Three years ago today I worked. On the way home, I picked up supper from our favorite Chinese take out place. You couldn't eat. You seemed to be getting an upper respiratory infection. The steroids can mask infection. The radiation can affect the throat. You were coughing. During the night your cough changed. By morning on the 23rd, the way you coughed seemed like you might have pneumonia. Your lungs sounded like it too when I listened to them. I finally convinced you to go to the Dr. What I really wanted was for you to go to the hospital. I was afraid for you. Pneumonia can be difficult in a healthy person much less someone immune compromised with cancer treatment. At this point, I wasn't afraid for your life yet. As Saturday wore on, Debbie visited. you made me leave you and go see Henry Ray and pay off your burial plot. you were so weak when I got back you couldn't walk. you still wouldn't go to the ER. You were so short of breath. I put oxygen on you. it didn't help much. Finally, after my tank was nearly empty, you agreed to go to the ER. I still thought pneumonia. When the paramedics got here your oxygen level was so low. Even though we'd had oxygen on you for a while. They turned it up. They ran lights and siren. I still wasn't afraid for your life though. That would come on Sunday morning when Dr. Z showed me your chest X-ray. ARDS. Obviously it would be a long uphill battle. Then the blood clots in your legs were found. We had no clue they were there. Little pieces would go to your lungs even with the filter and blood thinners.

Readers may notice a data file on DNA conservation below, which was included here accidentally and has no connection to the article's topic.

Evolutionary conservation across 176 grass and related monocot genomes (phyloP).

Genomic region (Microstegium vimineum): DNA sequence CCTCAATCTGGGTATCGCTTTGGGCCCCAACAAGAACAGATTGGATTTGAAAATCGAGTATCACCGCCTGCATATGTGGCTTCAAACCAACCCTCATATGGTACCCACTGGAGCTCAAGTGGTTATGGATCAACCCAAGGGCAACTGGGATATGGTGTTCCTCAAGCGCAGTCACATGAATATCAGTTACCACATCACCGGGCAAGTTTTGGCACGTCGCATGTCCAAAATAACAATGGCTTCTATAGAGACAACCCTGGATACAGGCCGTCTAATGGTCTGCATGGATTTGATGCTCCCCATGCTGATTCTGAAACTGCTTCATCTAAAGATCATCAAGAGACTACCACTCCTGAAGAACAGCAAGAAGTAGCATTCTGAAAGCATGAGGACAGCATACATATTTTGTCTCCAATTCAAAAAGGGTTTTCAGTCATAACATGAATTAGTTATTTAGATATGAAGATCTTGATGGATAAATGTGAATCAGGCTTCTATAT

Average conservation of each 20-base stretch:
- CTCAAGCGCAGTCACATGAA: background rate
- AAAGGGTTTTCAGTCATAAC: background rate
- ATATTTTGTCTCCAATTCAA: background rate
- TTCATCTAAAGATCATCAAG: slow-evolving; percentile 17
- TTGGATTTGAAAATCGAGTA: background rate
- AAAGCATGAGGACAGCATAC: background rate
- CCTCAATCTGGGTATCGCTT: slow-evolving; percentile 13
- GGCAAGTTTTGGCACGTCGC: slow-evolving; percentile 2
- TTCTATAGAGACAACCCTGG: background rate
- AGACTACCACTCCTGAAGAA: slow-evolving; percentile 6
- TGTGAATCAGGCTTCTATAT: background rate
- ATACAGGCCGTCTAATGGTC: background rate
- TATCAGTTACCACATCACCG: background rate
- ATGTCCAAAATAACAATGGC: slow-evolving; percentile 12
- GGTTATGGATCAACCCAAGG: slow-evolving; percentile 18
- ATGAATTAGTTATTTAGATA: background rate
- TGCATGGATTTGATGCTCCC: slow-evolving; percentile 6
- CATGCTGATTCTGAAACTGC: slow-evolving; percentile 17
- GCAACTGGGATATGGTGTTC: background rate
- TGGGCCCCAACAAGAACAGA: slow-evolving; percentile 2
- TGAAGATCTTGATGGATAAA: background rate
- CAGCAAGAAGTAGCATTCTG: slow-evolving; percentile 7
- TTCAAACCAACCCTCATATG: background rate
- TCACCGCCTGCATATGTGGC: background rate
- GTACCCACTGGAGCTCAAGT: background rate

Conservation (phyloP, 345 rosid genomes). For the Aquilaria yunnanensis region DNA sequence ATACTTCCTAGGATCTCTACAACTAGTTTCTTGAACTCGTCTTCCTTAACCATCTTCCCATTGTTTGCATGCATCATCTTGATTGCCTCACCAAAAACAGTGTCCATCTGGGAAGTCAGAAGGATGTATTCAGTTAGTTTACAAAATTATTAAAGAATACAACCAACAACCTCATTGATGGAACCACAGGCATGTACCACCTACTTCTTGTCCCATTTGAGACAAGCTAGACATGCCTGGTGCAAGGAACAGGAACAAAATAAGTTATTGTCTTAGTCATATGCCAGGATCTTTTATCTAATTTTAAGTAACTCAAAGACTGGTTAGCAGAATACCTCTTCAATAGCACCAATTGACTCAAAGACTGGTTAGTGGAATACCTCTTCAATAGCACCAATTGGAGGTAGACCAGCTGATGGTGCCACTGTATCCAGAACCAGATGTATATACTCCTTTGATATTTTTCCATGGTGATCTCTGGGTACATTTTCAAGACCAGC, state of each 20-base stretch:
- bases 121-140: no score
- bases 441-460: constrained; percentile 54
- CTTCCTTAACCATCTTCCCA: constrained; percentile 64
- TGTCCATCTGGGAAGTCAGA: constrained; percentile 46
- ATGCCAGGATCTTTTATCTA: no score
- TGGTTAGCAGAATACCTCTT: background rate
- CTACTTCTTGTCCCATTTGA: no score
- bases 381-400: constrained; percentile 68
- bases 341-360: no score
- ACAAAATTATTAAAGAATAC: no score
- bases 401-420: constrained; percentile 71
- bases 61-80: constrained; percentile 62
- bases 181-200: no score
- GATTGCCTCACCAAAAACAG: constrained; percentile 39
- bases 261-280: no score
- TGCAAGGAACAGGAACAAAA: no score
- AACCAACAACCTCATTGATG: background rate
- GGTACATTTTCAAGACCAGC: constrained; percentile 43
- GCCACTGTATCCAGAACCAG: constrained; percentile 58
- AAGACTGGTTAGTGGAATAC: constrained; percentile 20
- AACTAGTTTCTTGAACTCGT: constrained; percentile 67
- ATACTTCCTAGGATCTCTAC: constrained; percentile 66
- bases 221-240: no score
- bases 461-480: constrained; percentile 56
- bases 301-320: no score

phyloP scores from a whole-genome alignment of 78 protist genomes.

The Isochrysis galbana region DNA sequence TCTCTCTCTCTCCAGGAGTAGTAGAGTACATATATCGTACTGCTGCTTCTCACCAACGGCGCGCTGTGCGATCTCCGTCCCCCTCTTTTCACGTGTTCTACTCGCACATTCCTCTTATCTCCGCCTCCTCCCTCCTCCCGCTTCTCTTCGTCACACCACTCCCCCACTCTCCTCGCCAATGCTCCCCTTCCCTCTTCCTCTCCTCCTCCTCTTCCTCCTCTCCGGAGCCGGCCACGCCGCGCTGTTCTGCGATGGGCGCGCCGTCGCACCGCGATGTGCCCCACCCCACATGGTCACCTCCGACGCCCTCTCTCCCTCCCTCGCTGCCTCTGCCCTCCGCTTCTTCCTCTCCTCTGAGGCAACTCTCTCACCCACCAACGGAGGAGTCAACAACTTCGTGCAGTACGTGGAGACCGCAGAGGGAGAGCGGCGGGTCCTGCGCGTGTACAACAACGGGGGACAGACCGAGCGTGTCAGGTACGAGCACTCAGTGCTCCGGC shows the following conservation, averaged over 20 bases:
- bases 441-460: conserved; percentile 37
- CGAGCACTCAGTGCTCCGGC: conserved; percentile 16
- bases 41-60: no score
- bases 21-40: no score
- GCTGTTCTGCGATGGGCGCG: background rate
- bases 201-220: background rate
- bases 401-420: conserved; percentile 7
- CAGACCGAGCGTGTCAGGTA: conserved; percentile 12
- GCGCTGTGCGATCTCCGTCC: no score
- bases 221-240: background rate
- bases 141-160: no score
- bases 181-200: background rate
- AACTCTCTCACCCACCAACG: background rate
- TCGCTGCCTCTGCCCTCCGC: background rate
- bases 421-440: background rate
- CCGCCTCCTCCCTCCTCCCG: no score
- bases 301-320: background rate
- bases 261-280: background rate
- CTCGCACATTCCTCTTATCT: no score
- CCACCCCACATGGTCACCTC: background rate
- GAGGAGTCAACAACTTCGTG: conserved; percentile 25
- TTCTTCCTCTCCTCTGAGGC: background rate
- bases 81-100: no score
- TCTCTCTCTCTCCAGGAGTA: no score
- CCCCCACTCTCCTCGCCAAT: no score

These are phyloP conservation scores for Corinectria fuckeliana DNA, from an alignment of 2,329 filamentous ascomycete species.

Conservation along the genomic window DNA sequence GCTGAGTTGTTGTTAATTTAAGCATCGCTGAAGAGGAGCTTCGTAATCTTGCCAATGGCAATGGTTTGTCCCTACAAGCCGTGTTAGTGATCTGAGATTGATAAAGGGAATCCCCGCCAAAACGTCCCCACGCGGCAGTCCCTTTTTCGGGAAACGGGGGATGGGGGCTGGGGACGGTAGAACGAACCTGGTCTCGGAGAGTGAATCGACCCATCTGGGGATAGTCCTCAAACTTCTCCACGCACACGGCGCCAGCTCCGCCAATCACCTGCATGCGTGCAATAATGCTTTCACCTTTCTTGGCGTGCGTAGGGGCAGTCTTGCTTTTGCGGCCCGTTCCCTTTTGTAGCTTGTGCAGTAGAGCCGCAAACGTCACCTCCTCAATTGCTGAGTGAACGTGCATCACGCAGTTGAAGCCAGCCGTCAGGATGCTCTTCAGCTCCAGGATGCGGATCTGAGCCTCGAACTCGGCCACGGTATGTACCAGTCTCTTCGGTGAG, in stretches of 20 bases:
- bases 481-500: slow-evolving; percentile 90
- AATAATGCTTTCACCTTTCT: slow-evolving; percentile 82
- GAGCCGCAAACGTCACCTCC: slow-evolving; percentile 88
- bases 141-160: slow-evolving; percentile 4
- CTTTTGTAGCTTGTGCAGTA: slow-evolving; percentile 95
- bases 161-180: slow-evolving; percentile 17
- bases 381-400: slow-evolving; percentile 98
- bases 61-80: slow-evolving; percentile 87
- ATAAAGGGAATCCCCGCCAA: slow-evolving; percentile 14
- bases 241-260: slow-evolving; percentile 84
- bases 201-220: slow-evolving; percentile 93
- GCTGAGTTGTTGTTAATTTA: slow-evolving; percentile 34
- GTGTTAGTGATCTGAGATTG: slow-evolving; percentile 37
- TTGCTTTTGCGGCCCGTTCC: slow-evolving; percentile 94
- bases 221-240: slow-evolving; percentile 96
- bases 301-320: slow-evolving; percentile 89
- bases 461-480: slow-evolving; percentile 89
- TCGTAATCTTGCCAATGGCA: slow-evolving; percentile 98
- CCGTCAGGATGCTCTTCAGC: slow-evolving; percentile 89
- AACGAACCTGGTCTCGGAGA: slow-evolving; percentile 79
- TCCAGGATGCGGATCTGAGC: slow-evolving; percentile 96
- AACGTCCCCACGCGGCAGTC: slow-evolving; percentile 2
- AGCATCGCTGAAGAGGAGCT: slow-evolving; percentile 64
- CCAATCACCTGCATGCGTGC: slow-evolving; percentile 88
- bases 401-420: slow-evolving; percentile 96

You fought hard to stay. Blood clots to your lungs stole your breath day after day. I wished it would have been just pneumonia. God said enough one day and He took you home. I don't doubt that one bit. And I am grateful that I know that- I don't think I could have stood it had I not known. And I still miss you today. You told me not to. I can't help it.
You told me to move on. That's harder than you told me it would be. We used to joke about it. Before the tumor. About if I went first or if you went first. It's OK though. Death is part of life. The nurse part of me knows that. The wife part of me did too but in a different way. Its something half of us will face. I am trying. It helps to write.
Three years ago tomorrow you left our home in an ambulance for the last time. Bandit looked for you for months. I think he still does sometimes. He got depressed for quite a while.
I love you and miss you. I dream about you still. Some days when it's very quiet, I hear you shuffle through the house or drop the remote as only you can do. I don't know if this is normal or not. It's my normal. I am ok. I am. I am waiting for the easier part they tell me time will create. I guess time will tell.